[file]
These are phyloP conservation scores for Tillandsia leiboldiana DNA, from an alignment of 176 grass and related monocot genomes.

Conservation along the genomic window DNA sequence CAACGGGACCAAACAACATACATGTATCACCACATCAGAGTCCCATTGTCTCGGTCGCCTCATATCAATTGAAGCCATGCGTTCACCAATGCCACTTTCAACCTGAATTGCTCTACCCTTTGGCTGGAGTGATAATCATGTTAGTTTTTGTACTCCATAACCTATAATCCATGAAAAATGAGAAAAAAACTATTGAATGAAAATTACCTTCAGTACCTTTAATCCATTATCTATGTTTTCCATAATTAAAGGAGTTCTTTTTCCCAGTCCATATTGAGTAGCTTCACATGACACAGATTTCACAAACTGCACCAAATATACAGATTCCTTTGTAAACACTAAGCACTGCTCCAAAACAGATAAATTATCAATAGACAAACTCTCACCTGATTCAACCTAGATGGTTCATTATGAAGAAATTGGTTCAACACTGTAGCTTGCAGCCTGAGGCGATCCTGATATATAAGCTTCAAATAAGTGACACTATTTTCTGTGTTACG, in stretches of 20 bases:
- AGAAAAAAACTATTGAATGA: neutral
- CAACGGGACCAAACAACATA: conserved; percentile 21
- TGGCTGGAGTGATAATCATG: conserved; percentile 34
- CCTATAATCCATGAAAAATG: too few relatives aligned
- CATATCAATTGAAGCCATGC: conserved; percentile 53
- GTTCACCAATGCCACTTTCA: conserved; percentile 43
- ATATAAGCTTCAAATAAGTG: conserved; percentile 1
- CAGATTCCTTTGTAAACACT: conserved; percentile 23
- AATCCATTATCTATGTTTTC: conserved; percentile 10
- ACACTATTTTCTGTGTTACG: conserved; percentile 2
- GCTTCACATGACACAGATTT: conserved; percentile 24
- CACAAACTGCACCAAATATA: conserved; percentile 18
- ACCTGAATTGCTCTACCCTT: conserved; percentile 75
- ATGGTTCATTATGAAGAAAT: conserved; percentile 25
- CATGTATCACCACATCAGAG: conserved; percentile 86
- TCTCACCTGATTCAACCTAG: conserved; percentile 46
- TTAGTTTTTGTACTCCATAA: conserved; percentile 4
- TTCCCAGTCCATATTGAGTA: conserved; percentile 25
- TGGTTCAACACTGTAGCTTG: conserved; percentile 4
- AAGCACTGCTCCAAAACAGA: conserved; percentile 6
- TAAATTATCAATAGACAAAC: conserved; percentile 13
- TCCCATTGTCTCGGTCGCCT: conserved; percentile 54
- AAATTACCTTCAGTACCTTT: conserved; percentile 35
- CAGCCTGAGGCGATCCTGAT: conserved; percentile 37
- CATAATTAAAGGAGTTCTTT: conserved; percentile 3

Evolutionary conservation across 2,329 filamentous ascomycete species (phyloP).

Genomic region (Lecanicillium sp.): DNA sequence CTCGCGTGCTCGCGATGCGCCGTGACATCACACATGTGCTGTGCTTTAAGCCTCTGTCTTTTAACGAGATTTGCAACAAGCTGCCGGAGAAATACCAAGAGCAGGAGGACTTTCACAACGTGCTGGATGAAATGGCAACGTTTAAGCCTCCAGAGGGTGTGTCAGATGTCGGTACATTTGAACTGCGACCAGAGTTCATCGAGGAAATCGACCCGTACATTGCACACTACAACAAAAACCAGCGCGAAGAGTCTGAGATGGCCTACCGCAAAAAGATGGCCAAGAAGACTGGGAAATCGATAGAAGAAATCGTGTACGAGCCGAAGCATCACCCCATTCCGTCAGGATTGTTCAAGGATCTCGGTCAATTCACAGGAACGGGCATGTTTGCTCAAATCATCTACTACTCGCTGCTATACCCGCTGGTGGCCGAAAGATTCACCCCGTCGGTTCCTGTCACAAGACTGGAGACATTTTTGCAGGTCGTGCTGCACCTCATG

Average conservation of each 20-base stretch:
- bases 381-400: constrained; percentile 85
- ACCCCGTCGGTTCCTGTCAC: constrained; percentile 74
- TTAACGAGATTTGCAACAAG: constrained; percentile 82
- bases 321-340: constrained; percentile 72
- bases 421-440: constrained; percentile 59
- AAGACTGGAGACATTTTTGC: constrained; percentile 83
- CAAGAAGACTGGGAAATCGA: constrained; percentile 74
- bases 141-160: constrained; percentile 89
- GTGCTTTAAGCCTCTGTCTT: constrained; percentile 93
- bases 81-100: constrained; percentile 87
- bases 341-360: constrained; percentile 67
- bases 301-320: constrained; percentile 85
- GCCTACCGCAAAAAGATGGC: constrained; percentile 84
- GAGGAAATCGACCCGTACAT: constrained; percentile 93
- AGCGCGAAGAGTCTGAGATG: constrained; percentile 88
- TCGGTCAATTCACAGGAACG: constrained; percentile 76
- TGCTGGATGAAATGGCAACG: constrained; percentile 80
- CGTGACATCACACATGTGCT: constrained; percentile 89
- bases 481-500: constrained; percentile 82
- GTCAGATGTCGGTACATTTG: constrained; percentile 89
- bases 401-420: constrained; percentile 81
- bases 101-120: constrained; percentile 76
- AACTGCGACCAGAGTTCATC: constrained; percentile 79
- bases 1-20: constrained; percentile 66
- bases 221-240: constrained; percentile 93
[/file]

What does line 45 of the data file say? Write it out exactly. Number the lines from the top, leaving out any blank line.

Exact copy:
- AGCGCGAAGAGTCTGAGATG: constrained; percentile 88